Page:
The Azzurri only need a draw in Dublin to book their tickets for South Africa, while former Italy coach Trapattoni’s men are two points away from a play-off slot, with Montenegro visiting Dublin four days after the world champions.
“(Trapattoni has brought to Ireland his) capacity to organise and become a team and his ability to develop the self-esteem of this group of players so that they are able to contend with anyone,” Lippi told a news conference at Italy’s training centre near Florence.
“The danger for us is to think only about playing for that point. The team must play as they know how to, they must play trying to win the game if possible, knowing that two (of the possible) results out of three are good for us.”
If Italy lose at Croke Park, they can still wrap up World Cup qualification as Group 8 winners by beating Cyprus in Parma on Wednesday.
Nevertheless, Lippi is refusing to take anything for granted, insisting this was “the most important week of these two years” since he returned as national team coach to replace Roberto Donadoni after Italy flopped at Euro 2008. He added that his side’s strong position would not lead to any complacency, with Ireland still in with an outside chance of winning the group.
“It would be strange if these four points were not an advantage,” he said. “These four points are welcome, as is the conviction that it’s all still to do.
“We need a point, which can be obtained on Saturday. If we are unable to get it on Saturday then well need three points, which we’ll have to get next Wednesday. And then we’re there.
“It’s very important (to qualify on Saturday) not from my point of view but from everyone’s point of view.”
The Azzurri, who drew 1-1 with Ireland in Bari in April, ended a string of uninspired performances when they beat Bulgaria 2-0 in Turin last month.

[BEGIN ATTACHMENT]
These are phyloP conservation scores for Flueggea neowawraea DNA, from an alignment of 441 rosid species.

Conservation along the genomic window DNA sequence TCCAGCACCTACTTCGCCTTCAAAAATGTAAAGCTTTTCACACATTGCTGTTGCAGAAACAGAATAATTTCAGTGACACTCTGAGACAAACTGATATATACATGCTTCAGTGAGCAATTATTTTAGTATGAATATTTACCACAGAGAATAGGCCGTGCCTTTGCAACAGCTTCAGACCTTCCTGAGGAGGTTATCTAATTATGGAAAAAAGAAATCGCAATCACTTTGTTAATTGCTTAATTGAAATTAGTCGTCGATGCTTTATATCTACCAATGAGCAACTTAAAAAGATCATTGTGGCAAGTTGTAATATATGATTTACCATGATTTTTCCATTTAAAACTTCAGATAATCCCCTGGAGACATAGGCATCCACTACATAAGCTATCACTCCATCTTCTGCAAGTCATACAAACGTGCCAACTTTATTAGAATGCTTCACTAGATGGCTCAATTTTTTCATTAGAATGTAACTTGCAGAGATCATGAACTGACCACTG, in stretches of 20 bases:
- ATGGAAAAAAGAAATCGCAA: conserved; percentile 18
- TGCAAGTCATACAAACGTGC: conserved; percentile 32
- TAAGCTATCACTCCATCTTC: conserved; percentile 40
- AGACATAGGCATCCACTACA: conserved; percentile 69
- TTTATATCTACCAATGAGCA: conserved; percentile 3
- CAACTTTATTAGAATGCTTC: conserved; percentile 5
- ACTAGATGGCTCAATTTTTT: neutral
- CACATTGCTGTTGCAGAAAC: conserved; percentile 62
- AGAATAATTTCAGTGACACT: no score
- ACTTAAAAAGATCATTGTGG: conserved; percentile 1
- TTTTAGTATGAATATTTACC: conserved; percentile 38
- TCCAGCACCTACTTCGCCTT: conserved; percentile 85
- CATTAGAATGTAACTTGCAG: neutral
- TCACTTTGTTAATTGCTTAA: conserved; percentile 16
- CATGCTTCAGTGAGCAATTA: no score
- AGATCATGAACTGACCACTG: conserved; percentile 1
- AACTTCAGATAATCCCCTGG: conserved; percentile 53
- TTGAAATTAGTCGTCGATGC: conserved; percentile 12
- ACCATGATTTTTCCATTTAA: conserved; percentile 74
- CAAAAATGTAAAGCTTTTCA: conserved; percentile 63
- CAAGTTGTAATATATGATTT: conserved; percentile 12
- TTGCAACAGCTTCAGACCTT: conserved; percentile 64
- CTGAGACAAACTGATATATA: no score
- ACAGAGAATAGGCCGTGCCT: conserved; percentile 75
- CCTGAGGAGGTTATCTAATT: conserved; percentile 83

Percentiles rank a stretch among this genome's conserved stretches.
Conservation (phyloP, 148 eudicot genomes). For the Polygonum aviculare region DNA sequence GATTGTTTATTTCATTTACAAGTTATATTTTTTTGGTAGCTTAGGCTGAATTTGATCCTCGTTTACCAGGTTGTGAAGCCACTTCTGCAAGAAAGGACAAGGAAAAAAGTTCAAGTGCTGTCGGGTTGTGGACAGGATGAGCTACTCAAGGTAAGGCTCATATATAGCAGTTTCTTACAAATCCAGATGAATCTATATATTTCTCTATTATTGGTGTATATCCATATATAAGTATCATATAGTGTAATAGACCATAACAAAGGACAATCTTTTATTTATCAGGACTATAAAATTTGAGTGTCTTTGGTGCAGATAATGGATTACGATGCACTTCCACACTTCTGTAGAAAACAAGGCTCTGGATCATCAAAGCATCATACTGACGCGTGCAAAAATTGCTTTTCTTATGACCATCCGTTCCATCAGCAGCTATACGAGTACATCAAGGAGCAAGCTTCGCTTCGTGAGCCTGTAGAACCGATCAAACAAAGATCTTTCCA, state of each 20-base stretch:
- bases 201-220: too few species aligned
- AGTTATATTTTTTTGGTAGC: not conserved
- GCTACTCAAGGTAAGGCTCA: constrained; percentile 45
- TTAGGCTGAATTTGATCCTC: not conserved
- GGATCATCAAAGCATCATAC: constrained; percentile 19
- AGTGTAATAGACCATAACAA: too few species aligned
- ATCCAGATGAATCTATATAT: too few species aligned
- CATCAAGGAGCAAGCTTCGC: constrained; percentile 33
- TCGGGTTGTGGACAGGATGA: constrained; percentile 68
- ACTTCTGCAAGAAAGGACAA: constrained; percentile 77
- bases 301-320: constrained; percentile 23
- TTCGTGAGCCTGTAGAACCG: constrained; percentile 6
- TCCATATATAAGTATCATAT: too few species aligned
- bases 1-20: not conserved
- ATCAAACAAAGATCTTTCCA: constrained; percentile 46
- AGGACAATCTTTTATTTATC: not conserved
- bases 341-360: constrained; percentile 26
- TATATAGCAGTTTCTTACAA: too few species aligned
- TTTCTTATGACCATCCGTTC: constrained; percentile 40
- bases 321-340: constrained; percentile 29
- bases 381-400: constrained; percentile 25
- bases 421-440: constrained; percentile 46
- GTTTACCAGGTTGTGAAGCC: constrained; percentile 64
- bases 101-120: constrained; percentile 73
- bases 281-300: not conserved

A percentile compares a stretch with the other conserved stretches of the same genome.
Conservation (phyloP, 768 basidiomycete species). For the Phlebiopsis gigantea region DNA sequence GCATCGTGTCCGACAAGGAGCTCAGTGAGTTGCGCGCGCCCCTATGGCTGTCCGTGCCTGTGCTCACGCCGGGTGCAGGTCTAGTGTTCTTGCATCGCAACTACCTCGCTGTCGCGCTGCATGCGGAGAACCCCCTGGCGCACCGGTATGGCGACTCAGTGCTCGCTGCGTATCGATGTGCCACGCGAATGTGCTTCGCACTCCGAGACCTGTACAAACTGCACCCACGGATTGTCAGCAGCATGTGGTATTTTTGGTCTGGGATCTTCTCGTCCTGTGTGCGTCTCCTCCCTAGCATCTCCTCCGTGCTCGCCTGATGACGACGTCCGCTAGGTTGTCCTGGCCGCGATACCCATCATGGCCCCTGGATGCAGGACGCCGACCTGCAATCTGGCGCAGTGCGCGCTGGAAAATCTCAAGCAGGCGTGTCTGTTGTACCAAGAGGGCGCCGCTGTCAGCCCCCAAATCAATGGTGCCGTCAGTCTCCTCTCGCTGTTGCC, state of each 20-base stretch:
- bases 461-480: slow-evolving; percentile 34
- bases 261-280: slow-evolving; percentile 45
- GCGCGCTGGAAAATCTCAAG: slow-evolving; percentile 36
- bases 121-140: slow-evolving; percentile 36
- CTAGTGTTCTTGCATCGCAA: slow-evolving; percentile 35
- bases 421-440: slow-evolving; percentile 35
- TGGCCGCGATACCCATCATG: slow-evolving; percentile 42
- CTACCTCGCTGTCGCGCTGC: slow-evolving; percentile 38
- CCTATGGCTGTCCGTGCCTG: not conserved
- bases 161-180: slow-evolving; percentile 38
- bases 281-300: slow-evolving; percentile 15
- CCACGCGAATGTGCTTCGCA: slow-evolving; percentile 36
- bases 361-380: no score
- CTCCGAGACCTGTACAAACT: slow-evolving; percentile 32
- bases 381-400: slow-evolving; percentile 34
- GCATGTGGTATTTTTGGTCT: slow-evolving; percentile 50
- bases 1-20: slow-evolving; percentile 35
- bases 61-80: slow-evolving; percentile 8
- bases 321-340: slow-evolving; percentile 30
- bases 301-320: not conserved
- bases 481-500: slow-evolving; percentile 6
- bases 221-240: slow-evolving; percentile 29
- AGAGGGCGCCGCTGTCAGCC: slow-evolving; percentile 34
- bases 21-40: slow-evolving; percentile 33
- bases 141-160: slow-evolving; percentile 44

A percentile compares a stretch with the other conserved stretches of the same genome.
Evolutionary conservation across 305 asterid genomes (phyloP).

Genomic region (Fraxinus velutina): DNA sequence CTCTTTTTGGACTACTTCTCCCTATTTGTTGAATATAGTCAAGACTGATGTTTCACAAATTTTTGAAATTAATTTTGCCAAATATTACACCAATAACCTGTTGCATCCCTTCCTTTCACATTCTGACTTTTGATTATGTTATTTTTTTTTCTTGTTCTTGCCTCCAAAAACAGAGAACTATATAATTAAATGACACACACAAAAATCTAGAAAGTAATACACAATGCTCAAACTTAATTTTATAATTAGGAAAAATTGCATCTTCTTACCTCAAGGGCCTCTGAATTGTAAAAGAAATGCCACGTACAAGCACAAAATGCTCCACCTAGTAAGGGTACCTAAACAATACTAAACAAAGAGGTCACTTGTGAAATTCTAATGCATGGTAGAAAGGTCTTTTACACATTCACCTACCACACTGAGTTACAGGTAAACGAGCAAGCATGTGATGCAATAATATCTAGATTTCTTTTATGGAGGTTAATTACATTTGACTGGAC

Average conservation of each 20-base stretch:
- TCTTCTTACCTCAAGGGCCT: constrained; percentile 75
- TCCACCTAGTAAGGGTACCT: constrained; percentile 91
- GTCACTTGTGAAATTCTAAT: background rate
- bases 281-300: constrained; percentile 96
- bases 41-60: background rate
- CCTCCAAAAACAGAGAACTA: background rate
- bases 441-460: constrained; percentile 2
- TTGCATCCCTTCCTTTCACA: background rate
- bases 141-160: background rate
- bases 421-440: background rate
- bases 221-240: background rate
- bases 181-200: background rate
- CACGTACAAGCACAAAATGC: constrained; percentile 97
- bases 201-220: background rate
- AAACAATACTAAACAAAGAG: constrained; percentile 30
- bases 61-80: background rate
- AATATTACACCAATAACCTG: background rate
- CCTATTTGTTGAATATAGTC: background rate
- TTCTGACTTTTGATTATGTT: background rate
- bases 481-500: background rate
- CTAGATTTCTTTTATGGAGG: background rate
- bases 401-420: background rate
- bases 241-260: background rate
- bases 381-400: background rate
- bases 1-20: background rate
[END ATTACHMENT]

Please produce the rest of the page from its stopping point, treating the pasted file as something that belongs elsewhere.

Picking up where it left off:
But Lippi remains under intense pressure to call up Sampdoria’s Antonio Cassano, who is in excellent form and is seen by many as the answer to the lack of invention the Azzurri have frequently shown in attack recently.
The 61-year-old is reluctant to use the playmaker because of past ill discipline and made no secret that he is irked by the ongoing controversy.
“You’re getting on my nerves,” he replied when asked about the player, who was given his international debut by Trapattoni in 2003.
Juventus midfielder Claudio Marchisio is an injury concern because of a minor knee problem, while goalkeeper Gianluigi Buffon trained separately from his team-mates yesterday morning, although Italian media reported that the keeper should be available.
“There are some players who have problems,” Lippi said. “We’ll have to assess their condition and possibility of recovering in the next few days. Marchisio has a niggle.”
Captain Fabio Cannavaro is expected to join the squad on Sunday after being called up despite being suspended for the Croke Park game and not fully fit. The centre back has not played for Juventus since suffering a thigh muscle injury in a 1-1 draw at Bordeaux in the Champions League in the middle of last month.
Lippi did not want to comment on Donadoni’s sacking as Napoli coach yesterday after just seven months in the job: “Apart from sadness and solidarity with a coach who has lost his job, I don’t want to say anything.”
He said he was still trying to stamp out the dissent he sees among Italian players which he thinks could be a costly bad habit in South Africa.
“My campaign to raise the awareness of Italian footballers continues because, while Italian referees have changed a bit, foreign referees are still less permissive than ours,” he said.
“I want to make them realise that it would be a shame to go to the World Cup and miss a match through suspension, that there is less understanding for footballers and more punishment at the international level.”
The Italian Football Federation announced a minute’s silence will be observed before Saturday’s encounter in mourning for the victims of last Thursday’s storms and mudslides in Messina.